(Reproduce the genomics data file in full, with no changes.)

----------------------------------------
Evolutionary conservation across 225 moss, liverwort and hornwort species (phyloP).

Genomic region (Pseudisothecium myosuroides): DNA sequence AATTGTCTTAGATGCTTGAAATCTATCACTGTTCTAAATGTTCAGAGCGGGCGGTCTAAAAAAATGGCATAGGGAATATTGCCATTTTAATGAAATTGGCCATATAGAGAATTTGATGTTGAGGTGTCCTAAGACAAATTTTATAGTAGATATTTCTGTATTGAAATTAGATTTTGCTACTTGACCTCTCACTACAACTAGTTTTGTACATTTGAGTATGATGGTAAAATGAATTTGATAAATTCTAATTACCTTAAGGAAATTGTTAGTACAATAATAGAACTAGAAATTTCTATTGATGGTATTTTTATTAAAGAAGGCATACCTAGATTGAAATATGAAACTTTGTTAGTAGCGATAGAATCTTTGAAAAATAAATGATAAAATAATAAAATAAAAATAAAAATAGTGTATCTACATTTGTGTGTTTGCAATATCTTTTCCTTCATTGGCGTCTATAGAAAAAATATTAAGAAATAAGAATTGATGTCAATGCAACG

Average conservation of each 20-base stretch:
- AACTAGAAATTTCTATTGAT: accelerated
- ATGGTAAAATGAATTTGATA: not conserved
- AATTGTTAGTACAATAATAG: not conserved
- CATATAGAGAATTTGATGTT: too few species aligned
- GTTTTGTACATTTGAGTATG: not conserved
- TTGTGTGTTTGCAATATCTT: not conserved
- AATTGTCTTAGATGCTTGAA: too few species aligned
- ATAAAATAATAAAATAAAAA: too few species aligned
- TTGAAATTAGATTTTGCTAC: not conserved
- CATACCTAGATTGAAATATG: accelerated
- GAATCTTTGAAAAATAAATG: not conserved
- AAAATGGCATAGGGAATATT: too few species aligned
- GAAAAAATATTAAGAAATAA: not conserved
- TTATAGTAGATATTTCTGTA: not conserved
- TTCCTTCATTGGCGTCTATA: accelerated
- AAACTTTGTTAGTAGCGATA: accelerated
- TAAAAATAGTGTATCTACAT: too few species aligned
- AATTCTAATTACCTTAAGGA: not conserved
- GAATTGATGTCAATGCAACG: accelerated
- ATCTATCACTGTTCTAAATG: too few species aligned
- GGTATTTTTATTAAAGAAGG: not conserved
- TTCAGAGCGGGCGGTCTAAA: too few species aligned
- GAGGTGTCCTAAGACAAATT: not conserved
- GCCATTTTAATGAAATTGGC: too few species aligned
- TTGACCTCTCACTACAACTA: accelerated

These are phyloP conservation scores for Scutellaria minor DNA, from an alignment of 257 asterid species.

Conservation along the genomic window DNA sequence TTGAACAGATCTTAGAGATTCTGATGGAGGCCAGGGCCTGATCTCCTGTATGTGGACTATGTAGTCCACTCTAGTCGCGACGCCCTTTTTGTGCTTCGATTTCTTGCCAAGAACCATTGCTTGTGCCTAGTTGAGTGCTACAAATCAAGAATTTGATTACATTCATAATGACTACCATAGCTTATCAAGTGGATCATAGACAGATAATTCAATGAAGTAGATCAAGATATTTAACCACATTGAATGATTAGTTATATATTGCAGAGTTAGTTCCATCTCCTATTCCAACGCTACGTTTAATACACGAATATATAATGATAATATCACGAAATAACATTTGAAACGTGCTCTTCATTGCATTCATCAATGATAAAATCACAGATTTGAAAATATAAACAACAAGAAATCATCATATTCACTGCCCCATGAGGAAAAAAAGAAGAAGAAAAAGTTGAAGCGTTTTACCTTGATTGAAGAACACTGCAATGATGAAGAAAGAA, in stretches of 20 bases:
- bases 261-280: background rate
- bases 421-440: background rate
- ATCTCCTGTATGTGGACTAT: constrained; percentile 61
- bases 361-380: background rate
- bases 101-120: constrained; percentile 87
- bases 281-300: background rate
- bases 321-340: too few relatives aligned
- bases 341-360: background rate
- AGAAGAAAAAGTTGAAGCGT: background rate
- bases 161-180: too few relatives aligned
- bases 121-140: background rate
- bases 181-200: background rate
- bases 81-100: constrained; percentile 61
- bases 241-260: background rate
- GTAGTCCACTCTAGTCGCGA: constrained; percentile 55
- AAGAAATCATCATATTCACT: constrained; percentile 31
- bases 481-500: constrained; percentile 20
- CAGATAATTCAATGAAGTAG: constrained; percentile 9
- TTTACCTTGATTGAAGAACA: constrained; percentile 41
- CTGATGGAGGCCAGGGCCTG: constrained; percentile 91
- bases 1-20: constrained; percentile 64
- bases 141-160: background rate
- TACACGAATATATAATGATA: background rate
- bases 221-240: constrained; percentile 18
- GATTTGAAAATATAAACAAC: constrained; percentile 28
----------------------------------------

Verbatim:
Evolutionary conservation across 225 moss, liverwort and hornwort species (phyloP).

Genomic region (Pseudisothecium myosuroides): DNA sequence AATTGTCTTAGATGCTTGAAATCTATCACTGTTCTAAATGTTCAGAGCGGGCGGTCTAAAAAAATGGCATAGGGAATATTGCCATTTTAATGAAATTGGCCATATAGAGAATTTGATGTTGAGGTGTCCTAAGACAAATTTTATAGTAGATATTTCTGTATTGAAATTAGATTTTGCTACTTGACCTCTCACTACAACTAGTTTTGTACATTTGAGTATGATGGTAAAATGAATTTGATAAATTCTAATTACCTTAAGGAAATTGTTAGTACAATAATAGAACTAGAAATTTCTATTGATGGTATTTTTATTAAAGAAGGCATACCTAGATTGAAATATGAAACTTTGTTAGTAGCGATAGAATCTTTGAAAAATAAATGATAAAATAATAAAATAAAAATAAAAATAGTGTATCTACATTTGTGTGTTTGCAATATCTTTTCCTTCATTGGCGTCTATAGAAAAAATATTAAGAAATAAGAATTGATGTCAATGCAACG

Average conservation of each 20-base stretch:
- AACTAGAAATTTCTATTGAT: accelerated
- ATGGTAAAATGAATTTGATA: not conserved
- AATTGTTAGTACAATAATAG: not conserved
- CATATAGAGAATTTGATGTT: too few species aligned
- GTTTTGTACATTTGAGTATG: not conserved
- TTGTGTGTTTGCAATATCTT: not conserved
- AATTGTCTTAGATGCTTGAA: too few species aligned
- ATAAAATAATAAAATAAAAA: too few species aligned
- TTGAAATTAGATTTTGCTAC: not conserved
- CATACCTAGATTGAAATATG: accelerated
- GAATCTTTGAAAAATAAATG: not conserved
- AAAATGGCATAGGGAATATT: too few species aligned
- GAAAAAATATTAAGAAATAA: not conserved
- TTATAGTAGATATTTCTGTA: not conserved
- TTCCTTCATTGGCGTCTATA: accelerated
- AAACTTTGTTAGTAGCGATA: accelerated
- TAAAAATAGTGTATCTACAT: too few species aligned
- AATTCTAATTACCTTAAGGA: not conserved
- GAATTGATGTCAATGCAACG: accelerated
- ATCTATCACTGTTCTAAATG: too few species aligned
- GGTATTTTTATTAAAGAAGG: not conserved
- TTCAGAGCGGGCGGTCTAAA: too few species aligned
- GAGGTGTCCTAAGACAAATT: not conserved
- GCCATTTTAATGAAATTGGC: too few species aligned
- TTGACCTCTCACTACAACTA: accelerated

These are phyloP conservation scores for Scutellaria minor DNA, from an alignment of 257 asterid species.

Conservation along the genomic window DNA sequence TTGAACAGATCTTAGAGATTCTGATGGAGGCCAGGGCCTGATCTCCTGTATGTGGACTATGTAGTCCACTCTAGTCGCGACGCCCTTTTTGTGCTTCGATTTCTTGCCAAGAACCATTGCTTGTGCCTAGTTGAGTGCTACAAATCAAGAATTTGATTACATTCATAATGACTACCATAGCTTATCAAGTGGATCATAGACAGATAATTCAATGAAGTAGATCAAGATATTTAACCACATTGAATGATTAGTTATATATTGCAGAGTTAGTTCCATCTCCTATTCCAACGCTACGTTTAATACACGAATATATAATGATAATATCACGAAATAACATTTGAAACGTGCTCTTCATTGCATTCATCAATGATAAAATCACAGATTTGAAAATATAAACAACAAGAAATCATCATATTCACTGCCCCATGAGGAAAAAAAGAAGAAGAAAAAGTTGAAGCGTTTTACCTTGATTGAAGAACACTGCAATGATGAAGAAAGAA, in stretches of 20 bases:
- bases 261-280: background rate
- bases 421-440: background rate
- ATCTCCTGTATGTGGACTAT: constrained; percentile 61
- bases 361-380: background rate
- bases 101-120: constrained; percentile 87
- bases 281-300: background rate
- bases 321-340: too few relatives aligned
- bases 341-360: background rate
- AGAAGAAAAAGTTGAAGCGT: background rate
- bases 161-180: too few relatives aligned
- bases 121-140: background rate
- bases 181-200: background rate
- bases 81-100: constrained; percentile 61
- bases 241-260: background rate
- GTAGTCCACTCTAGTCGCGA: constrained; percentile 55
- AAGAAATCATCATATTCACT: constrained; percentile 31
- bases 481-500: constrained; percentile 20
- CAGATAATTCAATGAAGTAG: constrained; percentile 9
- TTTACCTTGATTGAAGAACA: constrained; percentile 41
- CTGATGGAGGCCAGGGCCTG: constrained; percentile 91
- bases 1-20: constrained; percentile 64
- bases 141-160: background rate
- TACACGAATATATAATGATA: background rate
- bases 221-240: constrained; percentile 18
- GATTTGAAAATATAAACAAC: constrained; percentile 28